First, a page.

By Mike Allen ([email protected]; @mikeallen) and Daniel Lippman ([email protected]; @dlippman) NEXT YEAR’S NEWS -- “The coming wave of anti-abortion laws: New GOP state legislatures will make access to abortion harder than ever,” by Paige Winfield Cunningham, with Natalie Villacorta: “GOP victories in the statehouses and governor’s mansions ... are priming the ground for another round of legal restrictions on abortion [including action in Ark., W.Va. and Tenn.]. Abortion rights advocates have had setbacks in the states for several years, with a surge of legislative activity since 2011. Women seeking abortions may face mandatory waiting periods or ultrasound requirements. Clinics may face stricter building codes or hospital admitting privilege rules they can’t satisfy. Dozens of clinics have shut down in multiple states. Texas ... has fewer than 10 abortion clinics now. A year ago, it had 40. Story Continued Below “Republicans [will] … [Read more...] about DOORBUSTER EDITION – GOP TO PRESS ABORTION ACTION in legislatures, Senate – FACEBOOK TO PUSH BUSINESSES to pay for promotions rather than disguising as news
Using 401k to pay off house
Last Updated Feb 18, 2011 6:12 PM EST "Should I pay off my credit card debt or use the money to save for retirement?" I hear this question frequently from people in their 20s and 30s, and it's a good follow-up question to my earlier post, Retirement Planning Advice for My 20-Something Son. Some people even have a budget for their savings: "I can save $5,000 this year, so how should I prioritize my savings goals?" My first thought is, if you think you can save $5,000 per year, figure out how to save $6,000! I contend that most people can save more than they think they can by taking a hard look at their spending habits. Most people don't have enough money to meet all their savings needs, so you'll meet your goals faster if you can figure out how to save more. guidelines for prioritizing your savings depending on the choices you might face.First, save enough to build up an emergency fund that equals your living expenses for three to six months. This is just in case you get laid off from … [Read more...] about Should You Save for Retirement or Pay Off Credit Card Debt?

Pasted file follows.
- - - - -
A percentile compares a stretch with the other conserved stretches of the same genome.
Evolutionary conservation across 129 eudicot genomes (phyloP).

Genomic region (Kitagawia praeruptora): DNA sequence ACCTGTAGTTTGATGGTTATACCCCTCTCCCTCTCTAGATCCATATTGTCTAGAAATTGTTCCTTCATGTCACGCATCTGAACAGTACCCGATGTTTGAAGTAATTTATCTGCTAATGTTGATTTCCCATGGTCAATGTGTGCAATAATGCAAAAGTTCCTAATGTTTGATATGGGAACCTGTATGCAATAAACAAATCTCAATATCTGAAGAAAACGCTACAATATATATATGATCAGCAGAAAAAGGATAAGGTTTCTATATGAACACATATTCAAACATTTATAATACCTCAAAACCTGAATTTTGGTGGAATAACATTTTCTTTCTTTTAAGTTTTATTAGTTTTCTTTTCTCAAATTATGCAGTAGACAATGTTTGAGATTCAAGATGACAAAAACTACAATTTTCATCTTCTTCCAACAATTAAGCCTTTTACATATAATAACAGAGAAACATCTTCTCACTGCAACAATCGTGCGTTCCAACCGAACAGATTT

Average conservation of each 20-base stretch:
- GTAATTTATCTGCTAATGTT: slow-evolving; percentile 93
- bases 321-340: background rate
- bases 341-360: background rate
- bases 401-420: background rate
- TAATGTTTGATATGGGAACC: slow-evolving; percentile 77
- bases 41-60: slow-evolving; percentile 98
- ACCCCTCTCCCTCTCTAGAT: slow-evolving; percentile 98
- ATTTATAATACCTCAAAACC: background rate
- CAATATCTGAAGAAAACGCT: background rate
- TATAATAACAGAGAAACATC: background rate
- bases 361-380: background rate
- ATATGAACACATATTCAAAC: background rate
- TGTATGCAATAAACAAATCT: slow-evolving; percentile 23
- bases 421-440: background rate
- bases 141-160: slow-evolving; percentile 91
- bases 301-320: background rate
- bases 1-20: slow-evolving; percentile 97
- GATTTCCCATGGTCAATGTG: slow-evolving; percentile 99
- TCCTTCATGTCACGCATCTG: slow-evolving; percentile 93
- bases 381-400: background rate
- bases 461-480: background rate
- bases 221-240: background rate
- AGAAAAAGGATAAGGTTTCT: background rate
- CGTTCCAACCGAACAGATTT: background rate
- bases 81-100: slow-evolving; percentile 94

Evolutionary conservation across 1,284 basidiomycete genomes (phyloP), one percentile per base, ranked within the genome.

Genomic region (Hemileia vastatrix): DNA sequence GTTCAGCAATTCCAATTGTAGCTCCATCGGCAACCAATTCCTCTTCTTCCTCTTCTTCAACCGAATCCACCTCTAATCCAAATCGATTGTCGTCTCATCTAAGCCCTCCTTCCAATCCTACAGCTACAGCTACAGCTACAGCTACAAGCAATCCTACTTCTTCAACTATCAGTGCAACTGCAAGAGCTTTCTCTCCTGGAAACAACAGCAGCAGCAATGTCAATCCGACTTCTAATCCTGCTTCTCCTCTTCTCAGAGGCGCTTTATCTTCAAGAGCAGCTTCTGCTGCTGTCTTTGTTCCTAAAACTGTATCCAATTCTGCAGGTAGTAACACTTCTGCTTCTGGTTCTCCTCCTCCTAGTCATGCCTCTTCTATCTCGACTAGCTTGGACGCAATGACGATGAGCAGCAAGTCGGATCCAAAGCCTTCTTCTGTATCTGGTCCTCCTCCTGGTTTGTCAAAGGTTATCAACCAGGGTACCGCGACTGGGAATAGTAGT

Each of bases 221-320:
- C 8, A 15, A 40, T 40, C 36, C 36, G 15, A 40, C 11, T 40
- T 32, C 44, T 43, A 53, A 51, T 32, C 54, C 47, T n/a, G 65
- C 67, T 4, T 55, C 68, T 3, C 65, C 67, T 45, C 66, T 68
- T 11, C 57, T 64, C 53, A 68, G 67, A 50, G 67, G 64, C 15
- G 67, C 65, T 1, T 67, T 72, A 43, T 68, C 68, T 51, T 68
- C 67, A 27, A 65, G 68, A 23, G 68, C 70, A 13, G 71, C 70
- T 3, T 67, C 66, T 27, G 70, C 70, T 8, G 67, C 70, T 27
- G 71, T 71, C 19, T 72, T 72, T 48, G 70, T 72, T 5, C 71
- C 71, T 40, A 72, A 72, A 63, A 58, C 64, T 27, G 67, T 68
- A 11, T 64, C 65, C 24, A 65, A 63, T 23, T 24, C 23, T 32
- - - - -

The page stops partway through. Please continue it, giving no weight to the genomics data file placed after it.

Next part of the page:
There are plenty of horror stories about people who borrow from their retirement plans -- the teacher who took a small distribution and forgot to pay it back until it ballooned to 10 times the original loan, for example, or the unemployed worker who ended up with a massive tax hit because he was unable to repay the loan within months of losing his job. But borrowing from a 401(k) isn't always a bad idea. For those with the right jobs and circumstances, borrowing from your company's retirement plan may actually be smart, said Christine Benz, director of personal finance at Morningstar in Chicago. "Many people are allergic to the idea of borrowing from their retirement plans, but when you look at the math, a 401k loan can sometimes add up to the right answer," she said. So when is it OK to borrow from a 401(k)? First, it's important to understand that all 401(k) loans are not alike. Although federal tax rules allow 401(k) loans of up to half the account balance or $50,000 (whichever is … [Read more...] about When is it OK to borrow from your 401(k)?
Did you ever need money and think about taking a loan or withdrawal from your 401(k) account -- but aren't sure how to do so or if it's ever a wise move? You've got lots of company. Representatives who take calls for retirement plans say withdrawal and loan requests and related questions consume the biggest portion of their time. But what it all boils down to when figuring if this is a good idea depends on what you'll do with the money. Most financial pundits say never take money from your 401(k) plan because you're reducing funds you'll need for retirement. Another good reason to avoid taking early withdrawals is that when you take money out, you'll pay more income taxes and penalties than you would otherwise. It's hard to argue against these reasons. But if the measure of your financial health is your net worth (assets less debts), taking cash from your 401(k) plan to pay off debt has no immediate impact on that. Less money in your 401(k) is offset by less debt. Look at this more … [Read more...] about Before you take money from your 401(k)
Colorado state lawmakers Wednesday introduced a long-awaited bill to cut public employee retirement benefits and boost contributions into the state pension fund to shore up its troubled balance sheet. But in an unusually candid acknowledgement of political reality, the lawmakers who sponsored it say they’re under no illusion that that proposal will become law without significant changes. To put it bluntly, Senate Bill 200, sponsored by Sen. Jack Tate, R-Centennial, and House Majority Leader KC Becker, D-Boulder, has something for everyone to hate. It would increase contributions from taxpayers and employees, while cutting benefits for current and future retirees. And it would phase in changes more rapidly, with a goal of paying off the unfunded debt sooner and reducing the financial risk of an economic downturn. It would also extend to all future public employees the choice of opting out of the pension to enroll in a 401(k)-like plan — an allowance long sought by … [Read more...] about PERA bill would cut benefits, boost contributions and give future public workers a 401(k)-style option